If you’re a regular reader of this blog, then you know I am currently reading The Empty Tank, which argues that the oil and gas industry have been feeding the general public a lie about how much energy reserves there are in the country.
I happen to have an old college drinking buddy who went on to get his PhD in geology from the University of Chicago — one of the best programs in the country. In addition, he’s spent the last decade working on nuclear energy projects. So I contacted him today to see what he had to say about this book and what he’s read in the media about the industry coverage. His comments, I think, warrant sharing with a wider audience because he has some strong views on the topic that should be a warning signal to business journalists who are following companies in this industry.
Here is what my friend, who shall remain nameless because of his current position in the industry, had to say:
“I am familiar with the book but have not read it. I think there is some truth to what is said. I am not sure the oil companies are feeding us a line but we will ‘run out’ of oil and gas. Depending on what assumptions you make, you hear later to end of this century. Regardless, it is going to get progressively more difficult to get it out of the ground as we deplete the ‘easy to get’ reserves and have to go to secondary and tertiary recovery.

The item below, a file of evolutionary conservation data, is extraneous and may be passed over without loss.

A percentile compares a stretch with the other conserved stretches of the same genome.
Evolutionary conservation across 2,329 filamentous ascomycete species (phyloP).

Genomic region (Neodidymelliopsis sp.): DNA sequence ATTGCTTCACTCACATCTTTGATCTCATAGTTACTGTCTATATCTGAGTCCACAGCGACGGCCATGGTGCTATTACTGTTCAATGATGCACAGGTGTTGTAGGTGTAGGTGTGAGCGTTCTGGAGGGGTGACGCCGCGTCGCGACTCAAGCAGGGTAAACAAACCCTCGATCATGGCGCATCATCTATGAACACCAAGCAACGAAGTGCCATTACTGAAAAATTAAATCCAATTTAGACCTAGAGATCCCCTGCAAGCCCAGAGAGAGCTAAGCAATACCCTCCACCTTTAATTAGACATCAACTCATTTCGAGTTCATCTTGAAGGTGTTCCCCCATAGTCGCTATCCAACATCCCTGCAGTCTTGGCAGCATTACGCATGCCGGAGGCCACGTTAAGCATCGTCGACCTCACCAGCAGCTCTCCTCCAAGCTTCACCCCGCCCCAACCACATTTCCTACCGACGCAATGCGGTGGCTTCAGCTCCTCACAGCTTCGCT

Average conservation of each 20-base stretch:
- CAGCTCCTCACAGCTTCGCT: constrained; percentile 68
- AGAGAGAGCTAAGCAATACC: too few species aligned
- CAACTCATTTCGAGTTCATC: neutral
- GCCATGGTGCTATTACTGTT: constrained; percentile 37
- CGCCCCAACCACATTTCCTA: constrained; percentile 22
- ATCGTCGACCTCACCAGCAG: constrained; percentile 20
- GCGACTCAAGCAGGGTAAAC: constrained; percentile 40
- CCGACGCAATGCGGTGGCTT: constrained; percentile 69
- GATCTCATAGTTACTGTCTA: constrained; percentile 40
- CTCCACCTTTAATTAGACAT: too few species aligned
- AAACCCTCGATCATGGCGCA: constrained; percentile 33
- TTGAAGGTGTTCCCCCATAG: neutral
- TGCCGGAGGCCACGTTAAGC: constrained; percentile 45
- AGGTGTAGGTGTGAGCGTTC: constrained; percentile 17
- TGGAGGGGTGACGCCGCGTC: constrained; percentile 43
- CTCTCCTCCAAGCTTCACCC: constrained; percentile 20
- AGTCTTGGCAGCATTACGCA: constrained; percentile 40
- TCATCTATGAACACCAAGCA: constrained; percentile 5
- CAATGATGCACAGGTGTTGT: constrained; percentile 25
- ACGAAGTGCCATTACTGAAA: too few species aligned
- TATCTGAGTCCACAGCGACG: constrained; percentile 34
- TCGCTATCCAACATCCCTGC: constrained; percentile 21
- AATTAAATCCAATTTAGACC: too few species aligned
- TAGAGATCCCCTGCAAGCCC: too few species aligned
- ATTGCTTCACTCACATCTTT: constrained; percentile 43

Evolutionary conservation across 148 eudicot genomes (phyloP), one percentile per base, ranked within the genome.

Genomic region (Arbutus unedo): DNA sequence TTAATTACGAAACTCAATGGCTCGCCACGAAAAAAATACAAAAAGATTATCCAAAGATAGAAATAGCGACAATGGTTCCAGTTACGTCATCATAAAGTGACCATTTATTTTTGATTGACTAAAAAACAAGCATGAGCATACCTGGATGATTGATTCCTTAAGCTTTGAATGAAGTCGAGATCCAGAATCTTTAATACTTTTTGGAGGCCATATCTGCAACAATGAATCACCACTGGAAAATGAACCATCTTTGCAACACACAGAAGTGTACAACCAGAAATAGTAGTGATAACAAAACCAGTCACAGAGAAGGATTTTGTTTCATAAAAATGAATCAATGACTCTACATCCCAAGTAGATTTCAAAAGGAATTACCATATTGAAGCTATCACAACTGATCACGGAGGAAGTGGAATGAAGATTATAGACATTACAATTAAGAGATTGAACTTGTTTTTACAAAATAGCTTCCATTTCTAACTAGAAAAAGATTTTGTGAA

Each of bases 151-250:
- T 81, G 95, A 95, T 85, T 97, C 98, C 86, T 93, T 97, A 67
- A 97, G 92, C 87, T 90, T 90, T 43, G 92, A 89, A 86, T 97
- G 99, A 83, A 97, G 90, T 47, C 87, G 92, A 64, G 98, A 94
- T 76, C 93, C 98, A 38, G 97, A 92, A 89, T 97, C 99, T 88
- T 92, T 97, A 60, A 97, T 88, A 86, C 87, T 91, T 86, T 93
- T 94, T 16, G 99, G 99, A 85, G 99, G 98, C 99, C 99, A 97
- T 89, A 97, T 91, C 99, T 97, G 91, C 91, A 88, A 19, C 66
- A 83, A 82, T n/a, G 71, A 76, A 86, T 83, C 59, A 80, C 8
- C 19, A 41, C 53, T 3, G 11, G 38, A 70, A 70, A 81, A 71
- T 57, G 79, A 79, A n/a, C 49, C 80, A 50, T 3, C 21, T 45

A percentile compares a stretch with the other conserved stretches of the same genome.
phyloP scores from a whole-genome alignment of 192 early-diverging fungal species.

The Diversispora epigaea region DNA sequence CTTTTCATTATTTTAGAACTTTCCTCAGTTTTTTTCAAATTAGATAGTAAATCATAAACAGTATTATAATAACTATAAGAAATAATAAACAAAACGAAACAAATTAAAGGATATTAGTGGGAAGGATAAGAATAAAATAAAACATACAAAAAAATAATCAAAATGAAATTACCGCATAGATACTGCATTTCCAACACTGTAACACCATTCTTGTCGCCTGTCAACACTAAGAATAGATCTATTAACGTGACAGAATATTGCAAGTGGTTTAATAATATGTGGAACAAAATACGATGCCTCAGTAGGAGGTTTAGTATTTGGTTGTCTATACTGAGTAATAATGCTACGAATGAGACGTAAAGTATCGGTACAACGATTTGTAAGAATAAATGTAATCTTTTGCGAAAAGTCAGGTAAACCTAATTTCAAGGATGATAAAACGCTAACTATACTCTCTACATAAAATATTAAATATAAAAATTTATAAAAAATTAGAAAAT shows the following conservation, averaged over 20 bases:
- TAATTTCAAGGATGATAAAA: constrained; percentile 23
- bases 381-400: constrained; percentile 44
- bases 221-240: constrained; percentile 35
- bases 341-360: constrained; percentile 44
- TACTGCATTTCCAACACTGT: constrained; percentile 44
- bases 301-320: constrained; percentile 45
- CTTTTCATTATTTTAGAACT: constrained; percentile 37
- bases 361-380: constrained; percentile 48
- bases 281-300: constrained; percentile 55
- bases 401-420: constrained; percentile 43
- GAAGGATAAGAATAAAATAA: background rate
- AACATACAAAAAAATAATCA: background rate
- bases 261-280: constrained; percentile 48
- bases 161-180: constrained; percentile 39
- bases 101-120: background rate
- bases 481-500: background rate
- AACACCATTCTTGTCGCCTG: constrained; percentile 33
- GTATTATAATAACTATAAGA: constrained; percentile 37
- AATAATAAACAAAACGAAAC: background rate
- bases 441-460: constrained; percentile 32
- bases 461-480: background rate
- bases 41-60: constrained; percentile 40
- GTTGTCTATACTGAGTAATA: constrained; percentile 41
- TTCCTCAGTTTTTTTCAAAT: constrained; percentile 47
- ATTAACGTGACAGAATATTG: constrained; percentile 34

“Going a bit further, I tend to look at the problem a bit more broadly. If you look at worldwide energy demand projections (with developing countries like China and India and their demand), we need to throw everything we have at the problem. Interestingly, coal reserves in the US are projected to last 300-400 years. As you know, when we talk about any fossil fuel, greenhouse gas emissions are an important consideration.
“Then you bring in energy security – i.e more reliance on domestic energy sources.
“All this leads me to say that we need clean coal, nuclear, solar, biomass, wind (what little it can provide) and others to meet our demand, provide energy security, and minimize GHG emissions.
“A bit more then you asked, but this is something I think about alot these days. Mostly from the nuclear power side but starting to think about it more broadly.
“So, back to your question, oil and gas will run out. There is still alot, but it is a finite resource and comes with a set of problems. We need to diversify and quickly. I have heard this referred to as needing to avoid the “energy train wreck.” This is no longer the supply crisis of the 70s — demand will be almost unimaginable. We need a comprehensive energy policy. What Congress did this year is only one tiny step.
“Off of soapbox. Always happy to discuss further. As you can see, I have some enthusiasm on this topic.”
If I was covering the energy industry today, I’d start asking tougher questions of the oil and gas companies. And I’d start paying attention to more of the alternative energy sources and whether they are being developed.